Stack Overflow is a community of 4.7 million programmers, just like you, helping each other.

Join them; it only takes a minute:

Sign up
Join the Stack Overflow community to:
  1. Ask programming questions
  2. Answer and help your peers
  3. Get recognized for your expertise

I am creating a secure web based API that uses HTTPS; however, if I allow the users to configure it (include sending password) using a query string will this also be secure or should I force it to be done via a POST?

share|improve this question
up vote 265 down vote accepted

Yes, it is. But using GET for sensitive data is a bad idea for several reasons:

  • Mostly HTTP referrer leakage (an external image in the target page might leak the password[1])
  • Password will be stored in server logs (which is obviously bad)
  • History caches in browsers

Therefore, even though Querystring is secured it's not recommended to transfer sensitive data over querystring.

[1] Although I need to note that RFC states that browser should not send referrers from HTTPS to HTTP. But that doesn't mean a bad 3rd party browser toolbar or an external image/flash from an HTTPS site won't leak it.

share|improve this answer
What about https to https referrers? If I am getting an image from a 3rd party site using https? Will the browser send the entire query string from my previous request to the 3rd party server? – Jus12 Oct 29 '13 at 8:12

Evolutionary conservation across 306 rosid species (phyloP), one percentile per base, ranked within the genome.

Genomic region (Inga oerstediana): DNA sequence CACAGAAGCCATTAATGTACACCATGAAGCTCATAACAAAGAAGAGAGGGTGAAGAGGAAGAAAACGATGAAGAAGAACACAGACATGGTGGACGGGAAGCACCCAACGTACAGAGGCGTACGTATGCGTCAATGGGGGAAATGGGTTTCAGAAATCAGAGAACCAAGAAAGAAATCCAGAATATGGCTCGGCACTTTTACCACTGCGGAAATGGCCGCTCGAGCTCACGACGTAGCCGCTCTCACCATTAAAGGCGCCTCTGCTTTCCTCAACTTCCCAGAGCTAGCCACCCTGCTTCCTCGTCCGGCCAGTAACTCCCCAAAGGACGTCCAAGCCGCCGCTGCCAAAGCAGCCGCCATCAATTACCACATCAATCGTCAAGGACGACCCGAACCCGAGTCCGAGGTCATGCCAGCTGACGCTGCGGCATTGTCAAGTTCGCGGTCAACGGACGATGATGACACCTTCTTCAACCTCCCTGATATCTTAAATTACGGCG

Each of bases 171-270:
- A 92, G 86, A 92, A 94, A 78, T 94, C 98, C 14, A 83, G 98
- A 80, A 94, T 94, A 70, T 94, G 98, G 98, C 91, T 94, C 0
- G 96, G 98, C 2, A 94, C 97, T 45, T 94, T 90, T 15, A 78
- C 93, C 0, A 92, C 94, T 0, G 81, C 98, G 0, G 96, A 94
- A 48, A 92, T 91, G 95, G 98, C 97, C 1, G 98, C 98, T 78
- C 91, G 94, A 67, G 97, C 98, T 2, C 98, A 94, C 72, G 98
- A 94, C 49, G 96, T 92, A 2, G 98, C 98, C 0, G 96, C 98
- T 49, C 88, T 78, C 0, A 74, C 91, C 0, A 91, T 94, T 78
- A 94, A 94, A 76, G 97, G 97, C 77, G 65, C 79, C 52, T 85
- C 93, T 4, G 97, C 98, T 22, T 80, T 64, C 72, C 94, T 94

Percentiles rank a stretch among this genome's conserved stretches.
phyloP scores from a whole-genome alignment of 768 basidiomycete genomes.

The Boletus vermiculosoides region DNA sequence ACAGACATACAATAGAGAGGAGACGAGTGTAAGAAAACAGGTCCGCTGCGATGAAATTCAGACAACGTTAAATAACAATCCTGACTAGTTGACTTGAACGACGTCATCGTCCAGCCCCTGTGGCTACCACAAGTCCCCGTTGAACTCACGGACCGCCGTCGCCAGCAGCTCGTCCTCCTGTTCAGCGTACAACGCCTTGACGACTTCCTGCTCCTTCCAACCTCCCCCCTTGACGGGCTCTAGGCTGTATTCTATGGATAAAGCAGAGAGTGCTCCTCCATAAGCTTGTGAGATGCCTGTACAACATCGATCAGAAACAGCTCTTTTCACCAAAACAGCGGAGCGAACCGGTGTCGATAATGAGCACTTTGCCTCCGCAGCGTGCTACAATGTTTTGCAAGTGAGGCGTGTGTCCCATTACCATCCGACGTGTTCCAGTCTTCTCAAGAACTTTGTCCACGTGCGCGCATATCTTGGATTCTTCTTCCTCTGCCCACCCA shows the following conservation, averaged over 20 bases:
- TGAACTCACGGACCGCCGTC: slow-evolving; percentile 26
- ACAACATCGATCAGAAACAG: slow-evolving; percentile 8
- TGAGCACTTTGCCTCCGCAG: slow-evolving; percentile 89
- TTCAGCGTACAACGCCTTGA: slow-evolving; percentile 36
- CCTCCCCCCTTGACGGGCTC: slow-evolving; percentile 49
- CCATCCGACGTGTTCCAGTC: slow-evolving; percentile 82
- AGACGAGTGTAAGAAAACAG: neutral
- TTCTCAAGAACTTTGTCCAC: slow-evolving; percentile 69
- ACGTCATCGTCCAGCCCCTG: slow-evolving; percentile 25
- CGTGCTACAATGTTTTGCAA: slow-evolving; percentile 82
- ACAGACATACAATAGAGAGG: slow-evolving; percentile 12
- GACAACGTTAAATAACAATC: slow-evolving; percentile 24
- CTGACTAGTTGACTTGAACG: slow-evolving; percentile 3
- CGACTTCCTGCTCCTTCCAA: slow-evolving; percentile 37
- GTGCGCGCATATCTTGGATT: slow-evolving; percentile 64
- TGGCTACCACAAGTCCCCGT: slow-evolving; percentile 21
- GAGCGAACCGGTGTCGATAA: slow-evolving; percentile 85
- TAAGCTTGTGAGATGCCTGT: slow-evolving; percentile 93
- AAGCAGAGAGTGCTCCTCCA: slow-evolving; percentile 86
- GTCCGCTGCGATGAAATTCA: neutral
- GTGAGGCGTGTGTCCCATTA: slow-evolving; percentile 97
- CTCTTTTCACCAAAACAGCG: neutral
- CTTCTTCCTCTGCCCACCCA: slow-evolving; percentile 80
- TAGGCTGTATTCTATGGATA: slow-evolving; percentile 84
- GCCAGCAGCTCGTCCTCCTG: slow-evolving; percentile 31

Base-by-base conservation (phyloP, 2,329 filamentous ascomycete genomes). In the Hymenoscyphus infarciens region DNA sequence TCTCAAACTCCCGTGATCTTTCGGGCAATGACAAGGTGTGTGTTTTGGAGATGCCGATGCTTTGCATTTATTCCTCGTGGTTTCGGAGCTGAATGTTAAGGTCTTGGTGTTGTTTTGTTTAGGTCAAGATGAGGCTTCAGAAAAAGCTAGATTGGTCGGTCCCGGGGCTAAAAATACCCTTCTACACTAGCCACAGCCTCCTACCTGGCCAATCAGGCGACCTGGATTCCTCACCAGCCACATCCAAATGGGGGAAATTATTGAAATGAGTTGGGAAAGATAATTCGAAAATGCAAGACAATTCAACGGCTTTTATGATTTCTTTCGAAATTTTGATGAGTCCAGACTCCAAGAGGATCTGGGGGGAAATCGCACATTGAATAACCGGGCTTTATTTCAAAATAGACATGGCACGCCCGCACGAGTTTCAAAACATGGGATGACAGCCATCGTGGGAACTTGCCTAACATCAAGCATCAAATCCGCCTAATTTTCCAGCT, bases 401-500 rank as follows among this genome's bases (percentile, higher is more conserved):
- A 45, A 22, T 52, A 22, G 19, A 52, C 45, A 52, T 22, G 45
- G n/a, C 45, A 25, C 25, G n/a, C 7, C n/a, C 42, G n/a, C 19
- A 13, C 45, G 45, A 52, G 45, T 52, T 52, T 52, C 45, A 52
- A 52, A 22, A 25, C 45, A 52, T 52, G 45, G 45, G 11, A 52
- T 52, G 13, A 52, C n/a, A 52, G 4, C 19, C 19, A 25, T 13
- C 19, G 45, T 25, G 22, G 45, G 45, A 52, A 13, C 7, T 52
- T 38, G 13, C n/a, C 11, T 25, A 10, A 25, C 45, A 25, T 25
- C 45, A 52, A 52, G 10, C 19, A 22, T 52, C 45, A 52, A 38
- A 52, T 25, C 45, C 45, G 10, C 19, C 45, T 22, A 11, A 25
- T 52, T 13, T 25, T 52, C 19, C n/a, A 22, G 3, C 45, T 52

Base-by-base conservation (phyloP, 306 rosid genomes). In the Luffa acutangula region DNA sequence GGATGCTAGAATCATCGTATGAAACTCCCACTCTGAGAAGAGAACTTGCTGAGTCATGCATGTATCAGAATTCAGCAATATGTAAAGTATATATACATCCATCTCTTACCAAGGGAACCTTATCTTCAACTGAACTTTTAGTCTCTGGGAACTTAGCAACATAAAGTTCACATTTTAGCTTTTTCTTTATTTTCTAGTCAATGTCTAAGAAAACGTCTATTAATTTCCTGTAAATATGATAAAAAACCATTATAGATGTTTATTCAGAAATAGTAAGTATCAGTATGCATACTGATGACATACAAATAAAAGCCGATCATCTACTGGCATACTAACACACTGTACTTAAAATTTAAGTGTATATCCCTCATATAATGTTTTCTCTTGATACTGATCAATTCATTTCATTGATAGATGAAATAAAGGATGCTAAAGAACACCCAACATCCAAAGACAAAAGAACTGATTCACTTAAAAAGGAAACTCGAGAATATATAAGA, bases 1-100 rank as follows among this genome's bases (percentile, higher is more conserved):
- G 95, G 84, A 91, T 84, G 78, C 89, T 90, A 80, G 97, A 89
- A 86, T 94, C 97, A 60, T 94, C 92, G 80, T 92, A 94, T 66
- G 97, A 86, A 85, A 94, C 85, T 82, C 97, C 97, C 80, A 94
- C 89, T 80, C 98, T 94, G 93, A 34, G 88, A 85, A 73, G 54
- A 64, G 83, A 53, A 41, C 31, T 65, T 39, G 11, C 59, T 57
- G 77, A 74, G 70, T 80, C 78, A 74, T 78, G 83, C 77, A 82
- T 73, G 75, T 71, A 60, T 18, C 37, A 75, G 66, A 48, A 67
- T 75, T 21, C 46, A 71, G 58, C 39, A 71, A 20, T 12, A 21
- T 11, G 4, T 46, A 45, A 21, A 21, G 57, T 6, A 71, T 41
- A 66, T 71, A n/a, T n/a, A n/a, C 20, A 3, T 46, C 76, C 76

@Jus12 yes it'll, it doesn't make sense but that's how it's designed. – dr. evil Nov 12 '13 at 13:21
Then why is that OAuth2 specification isn't recommend to send sensitive data in query parameters (in the URL) ? Even though it's recommend to use TLS (HTTPS) always. Refer to the last point in CC @volka – gihanchanuka Oct 2 '15 at 7:31

From a "sniff the network packet" point of view a GET request is safe, as the browser will first establish the secure connection and then send the request containing the GET parameters. But GET url's will be stored in the users browser history / autocomplete, which is not a good place to store e.g. password data in. Of course this only applies if you take the broader "Webservice" definition that might access the service from a browser, if you access it only from your custom application this should not be a problem.

So using post at least for password dialogs should be preferred. Also as pointed out in the link littlegeek posted a GET URL is more likely to be written to your server logs.

share|improve this answer

Yes. The entire text of an HTTPS session is secured by SSL. That includes the query and the headers. In that respect, a POST and a GET would be exactly the same.

As to the security of your method, there's no real way to say without proper inspection.

share|improve this answer
There's more to security than just the communication between browser & server – JoeBloggs Nov 27 '08 at 11:01

SSL first connects to the host, so the host name and port number are transferred as clear text. When the host responds and the challenge succeeds, the client will encrypt the HTTP request with the actual URL (i.e. anything after the third slash) and and send it to the server.

There are several ways to break this security.